Solaris/Linux shared library versioning and LD_LIBRARY_PATH

Kelly O'Hair kelly.ohair at
Wed Feb 23 22:53:17 UTC 2011

Originally I only sent this out to Oracle mailing lists, but should  
have sent it to
the openjdk alias.


Sorry for the wide email. If you don't know anything about Solaris/ 
Linux shared library
versioning, or don't care to know, delete now.
If you do know something about them, please read and comment, I'd like  
to address this issue

Windows is not a factor here, although it may have a similar issue,  
this is a Solaris/Linux topic.

The Linker Libraries manual is the Solaris source of information on  

With JDK7 the internal use of LD_LIBRARY_PATH has been removed, which  
is a good thing, however,
this has created some issues where a JDK6 process (which has  
LD_LIBRARY_PATH defined to point
at the JDK6 directories) doing an exec of JDK7 java causes the JDK7  
java process to get .so files
from the JDK6 image. Not good, and usually fatal or at least bizarre  
behavior time.
LD_LIBRARY_PATH will override the internal RPATH/RUNPATH of a shared  
library, so even though
you explicitly might dlopen a full path to JDK7, if it has a  
dependency on,
and has RPATH/RUNPATH set to get the JDK7 version, the LD_LIBRARY_PATH  
overrides it.
This is exactly what has happened to us recently, via an ant process  
running with JDK6 and
exec'ing a JDK7 process. It had seemed to work, but then we found out  
it wasn't right in the head. :^(

There are two ways we load shared libraries, with dlopen (where we  
should ALL be using full
paths to the libraries we are loading, and getting the right ones,  
right?), and via shared library
dependencies. It's the shared library dependencies that can be broken  

The ld mapfiles used in the JDK7 build have declared that all the JDK7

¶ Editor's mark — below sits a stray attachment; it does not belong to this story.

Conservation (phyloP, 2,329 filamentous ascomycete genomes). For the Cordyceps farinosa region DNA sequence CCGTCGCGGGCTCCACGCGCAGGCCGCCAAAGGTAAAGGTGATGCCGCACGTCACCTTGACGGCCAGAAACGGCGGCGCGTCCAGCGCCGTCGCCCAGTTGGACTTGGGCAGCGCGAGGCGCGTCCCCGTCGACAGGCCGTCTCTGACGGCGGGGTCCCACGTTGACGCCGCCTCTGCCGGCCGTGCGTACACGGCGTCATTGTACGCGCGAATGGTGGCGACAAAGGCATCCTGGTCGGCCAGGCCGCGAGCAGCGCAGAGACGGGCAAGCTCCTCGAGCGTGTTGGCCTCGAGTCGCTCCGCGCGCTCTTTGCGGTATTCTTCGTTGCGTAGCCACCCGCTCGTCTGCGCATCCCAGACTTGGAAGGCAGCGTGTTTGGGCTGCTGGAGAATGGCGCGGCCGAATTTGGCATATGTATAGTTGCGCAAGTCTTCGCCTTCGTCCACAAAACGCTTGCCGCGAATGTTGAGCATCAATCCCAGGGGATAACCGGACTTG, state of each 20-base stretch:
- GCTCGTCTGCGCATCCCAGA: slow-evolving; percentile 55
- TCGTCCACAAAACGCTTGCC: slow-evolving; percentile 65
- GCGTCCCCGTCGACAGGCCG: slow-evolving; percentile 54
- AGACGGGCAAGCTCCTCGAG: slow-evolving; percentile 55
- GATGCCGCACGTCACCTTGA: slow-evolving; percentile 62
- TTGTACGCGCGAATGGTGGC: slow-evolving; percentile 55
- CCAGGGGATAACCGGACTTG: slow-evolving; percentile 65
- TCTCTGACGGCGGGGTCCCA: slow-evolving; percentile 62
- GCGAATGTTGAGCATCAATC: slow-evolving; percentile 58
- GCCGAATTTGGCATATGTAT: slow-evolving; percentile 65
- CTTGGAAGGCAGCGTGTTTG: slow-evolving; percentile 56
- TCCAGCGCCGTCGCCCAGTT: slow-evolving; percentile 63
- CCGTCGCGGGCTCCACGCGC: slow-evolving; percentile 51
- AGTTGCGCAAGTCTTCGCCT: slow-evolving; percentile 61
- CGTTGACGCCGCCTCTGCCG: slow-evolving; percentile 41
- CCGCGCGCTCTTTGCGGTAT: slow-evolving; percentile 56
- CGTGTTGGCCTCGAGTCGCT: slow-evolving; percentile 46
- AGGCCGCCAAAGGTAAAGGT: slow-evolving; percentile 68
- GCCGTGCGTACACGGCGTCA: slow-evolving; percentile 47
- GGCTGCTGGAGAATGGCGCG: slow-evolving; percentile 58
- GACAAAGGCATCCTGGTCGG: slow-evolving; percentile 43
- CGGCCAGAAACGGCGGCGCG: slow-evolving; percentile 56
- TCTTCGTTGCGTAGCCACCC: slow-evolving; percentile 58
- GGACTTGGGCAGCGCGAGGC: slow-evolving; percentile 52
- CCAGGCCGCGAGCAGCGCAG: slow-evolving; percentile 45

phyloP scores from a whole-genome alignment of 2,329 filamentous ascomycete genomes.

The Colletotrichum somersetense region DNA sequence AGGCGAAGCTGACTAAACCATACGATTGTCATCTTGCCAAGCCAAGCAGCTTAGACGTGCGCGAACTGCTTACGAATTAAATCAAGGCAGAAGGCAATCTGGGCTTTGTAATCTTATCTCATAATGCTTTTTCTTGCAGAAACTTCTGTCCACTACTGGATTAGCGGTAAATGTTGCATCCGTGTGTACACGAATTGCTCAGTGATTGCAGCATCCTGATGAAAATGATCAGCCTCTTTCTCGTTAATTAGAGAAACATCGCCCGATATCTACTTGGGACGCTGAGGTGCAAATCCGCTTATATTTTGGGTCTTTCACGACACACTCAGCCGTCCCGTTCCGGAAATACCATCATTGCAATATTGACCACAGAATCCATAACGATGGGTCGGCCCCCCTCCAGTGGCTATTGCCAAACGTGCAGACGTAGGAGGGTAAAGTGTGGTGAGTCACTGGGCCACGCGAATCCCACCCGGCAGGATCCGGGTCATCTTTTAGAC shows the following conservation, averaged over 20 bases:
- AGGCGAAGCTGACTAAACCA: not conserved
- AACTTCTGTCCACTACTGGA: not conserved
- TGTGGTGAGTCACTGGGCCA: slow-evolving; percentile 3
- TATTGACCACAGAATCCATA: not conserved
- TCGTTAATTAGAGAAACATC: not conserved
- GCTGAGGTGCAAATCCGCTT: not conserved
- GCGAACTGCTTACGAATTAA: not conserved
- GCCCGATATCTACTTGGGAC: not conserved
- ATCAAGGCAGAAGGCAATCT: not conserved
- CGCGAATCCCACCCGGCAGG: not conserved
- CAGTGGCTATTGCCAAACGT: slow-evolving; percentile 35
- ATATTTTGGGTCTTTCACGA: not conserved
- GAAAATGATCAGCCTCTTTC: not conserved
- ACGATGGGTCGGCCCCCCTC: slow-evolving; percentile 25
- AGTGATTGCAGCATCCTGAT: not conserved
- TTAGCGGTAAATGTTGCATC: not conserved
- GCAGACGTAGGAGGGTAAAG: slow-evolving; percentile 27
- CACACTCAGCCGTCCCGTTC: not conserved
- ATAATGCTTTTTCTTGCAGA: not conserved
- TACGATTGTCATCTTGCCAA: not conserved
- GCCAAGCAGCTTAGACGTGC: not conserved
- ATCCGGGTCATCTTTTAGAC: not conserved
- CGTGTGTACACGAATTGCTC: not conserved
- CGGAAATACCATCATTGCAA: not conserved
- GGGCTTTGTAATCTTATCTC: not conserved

shared libraries have
the version name SUNWprivate_1.0 or sometimes SUNWprivate_1.1.
This means when we link up our shared libraries, they become dependent  
on that version name
(a unique global object per .so of that name is created in the .so,  
and other .so's require it).

I am proposing we change this name and make it named based on the JDK  
release to prevent
any mixing of shared libraries between JDK releases.
This will be done in stages to avoid a flag day and also isolate any  
flaws in the plan:

Stage 1: Change hotspot

For hotspot, I would like to change the mapfiles to be more like:
  SUNWprivate_1.1 { ... };
  JDK1.7.0 {  } SUNWprivate_1.1;

Integrate that into hotspot and get it promoted.
That will allow the JDK7 hotspot to work in a JDK6 (like when you  
hotspot guys do your
gamma/Queens dance in the makefiles), but when people link directly  
against this, they
will require a JDK1.7.0 versioned one at runtime.
IF someone on the hotspot team wanted to properly sort out the  
interfaces that were introduced
in JDK7, they could construct this more along the lines that this  
original concept expected,
but I'd leave that to the hotspot team. We technically should be using  
this versioning to
explicitly list what interfaces were introduced in what version of the  
shared library.

Stage 2: Change the jdk

Once the above hotspot is promoted, I would go into the rest of the  
JDK7 mapfiles and change
them to be:
  JDK1.7.0  { ... };
Essentially rename SUNWprivate_1.0 to JDK1.7.0. A more restrictive  
change and abandonment of SUNWprivate.

Once this is done, accidental use of a JDK6 .so in a JDK7 process will  
cause a runtime linker error.
This may cause some ripple effects to anyone purposely mixing JDK6  
shared libraries
with JDK7.
JNI users might be impacted because once they have built a .so for  
JDK7, it may not
work in a JDK6 environment, if they were dependent on a JDK7 library.
And if the JNI library was built for JDK6, and had a dependency on the  
old SUNWprivate
interface, it will also fail to load with JDK7. So some JNI users  
could easily be impacted
but only those that created a direct shared library dependence on a  
JDK library.

So if you read this far. Please send me your comments. If I've missed  
some issues let me know.


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